It seems like an unlikely venue to have a panic attack: the calm azure blue sea gently lapping against the stern of the small glass-bottomed boat, surrounded by happy and excited tourists, pulling on their flippers and splashing into the water, while the glorious sun beats down, making everything around sparkle like paradise.
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But if I close my eyes now, I can feel the sensation I felt in that boat as I looked down at the swirling blue water. The panic starts, in my stomach first and then spiraling outwards to my fingers and my toes, and finally to my eyes, where it prickles and stings.
I can feel the water without getting in. I can sense it all around me, pulling me down. I can feel a rising sense of vertigo as my feet search desperately for something to stand on, but find only cold darkness beneath. I can already feel the sting of the water in my mouth, my nose, my eyes and my lungs, and I can see the boat leaving me, stranded and alone.
This is me, on a boat off the coast of Gili Trawangan in Indonesia, having traveled thousands of miles to experience new things, face to face with my deepest fear: the sea.
Choosing a Path With More Resistance
I had always felt that I lived my life in fear. With the exception of my terror at the thought of drowning, I didn’t suffer from any paralyzing phobias, but I was the owner of a million small neuroses that prevented me from doing so many things: fear of snakes, bacteria, traffic, spiders, bugs, parasites, heights … I could go on.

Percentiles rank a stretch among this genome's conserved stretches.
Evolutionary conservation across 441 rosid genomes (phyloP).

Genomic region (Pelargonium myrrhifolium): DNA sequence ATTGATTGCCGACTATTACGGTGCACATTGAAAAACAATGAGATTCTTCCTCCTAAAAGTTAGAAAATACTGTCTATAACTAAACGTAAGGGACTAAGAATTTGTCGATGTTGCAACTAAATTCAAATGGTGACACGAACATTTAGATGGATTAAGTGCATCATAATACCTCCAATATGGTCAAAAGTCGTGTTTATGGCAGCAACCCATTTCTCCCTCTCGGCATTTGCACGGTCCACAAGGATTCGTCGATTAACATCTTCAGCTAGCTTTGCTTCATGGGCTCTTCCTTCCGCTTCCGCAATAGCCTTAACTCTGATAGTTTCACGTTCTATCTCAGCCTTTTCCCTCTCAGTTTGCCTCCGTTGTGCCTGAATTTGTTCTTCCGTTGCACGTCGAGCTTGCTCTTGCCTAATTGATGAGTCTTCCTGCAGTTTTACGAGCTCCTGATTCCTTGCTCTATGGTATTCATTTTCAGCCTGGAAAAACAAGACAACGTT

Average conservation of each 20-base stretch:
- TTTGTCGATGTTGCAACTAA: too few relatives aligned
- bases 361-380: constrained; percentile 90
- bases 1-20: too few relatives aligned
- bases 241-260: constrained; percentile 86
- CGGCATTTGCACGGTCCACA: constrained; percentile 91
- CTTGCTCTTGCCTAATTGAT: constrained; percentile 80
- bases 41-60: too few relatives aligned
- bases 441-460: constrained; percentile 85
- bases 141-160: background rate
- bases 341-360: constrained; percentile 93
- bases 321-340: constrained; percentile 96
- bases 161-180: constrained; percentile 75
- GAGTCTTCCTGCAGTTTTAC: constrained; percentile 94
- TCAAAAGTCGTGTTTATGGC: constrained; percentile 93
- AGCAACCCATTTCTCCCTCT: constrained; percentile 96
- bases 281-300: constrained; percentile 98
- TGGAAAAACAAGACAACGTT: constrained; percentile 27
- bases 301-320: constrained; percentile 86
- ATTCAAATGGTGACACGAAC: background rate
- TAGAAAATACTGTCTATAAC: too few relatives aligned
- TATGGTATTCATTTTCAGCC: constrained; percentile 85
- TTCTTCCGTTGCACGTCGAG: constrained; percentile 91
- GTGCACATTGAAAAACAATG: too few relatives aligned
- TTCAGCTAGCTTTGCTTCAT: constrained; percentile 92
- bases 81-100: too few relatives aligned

But worse than this, I was afraid of taking any risks with my life. Like so many people, I had chosen the easy route rather than face the unknown; from university to my career, I chose the path of least resistance. In the end, I felt that it was destroying me from the inside out — I could picture a life mapped out ahead of me that offered no surprises.
Then, on a particularly grey and miserable Monday morning – just another in a long succession of grey and miserable Mondays – everything changed. I opened my inbox to discover the arrival of an email intriguingly titled “adventure in Borneo?” With my curiosity suitably piqued and a strong craving for vitamin D, I read the message with an uncharacteristically open mind.
The invitation was to help a friend build an eco-lodge in jungle of Borneo. Sadly, the project itself didn’t quite pan out, but the strong desire I felt to do something as reckless as go and live in the jungle for three months was an epiphany. I needed out. Out of the corporate world, out of my consumer products addiction; and most of all, out of the comfortable bubble of my life.
And so it was that in the space of two weeks, I quit my job, gave up my flat, sold all my worldly belongings, and began to beg, borrow and steal enough money to run away to Asia.
It has now been over five months since I gave up everything I had ever known, waved goodbye to my friends, family, and hair straighteners, and boarded a plane to experience something completely different.
A Thousand Tiny Steps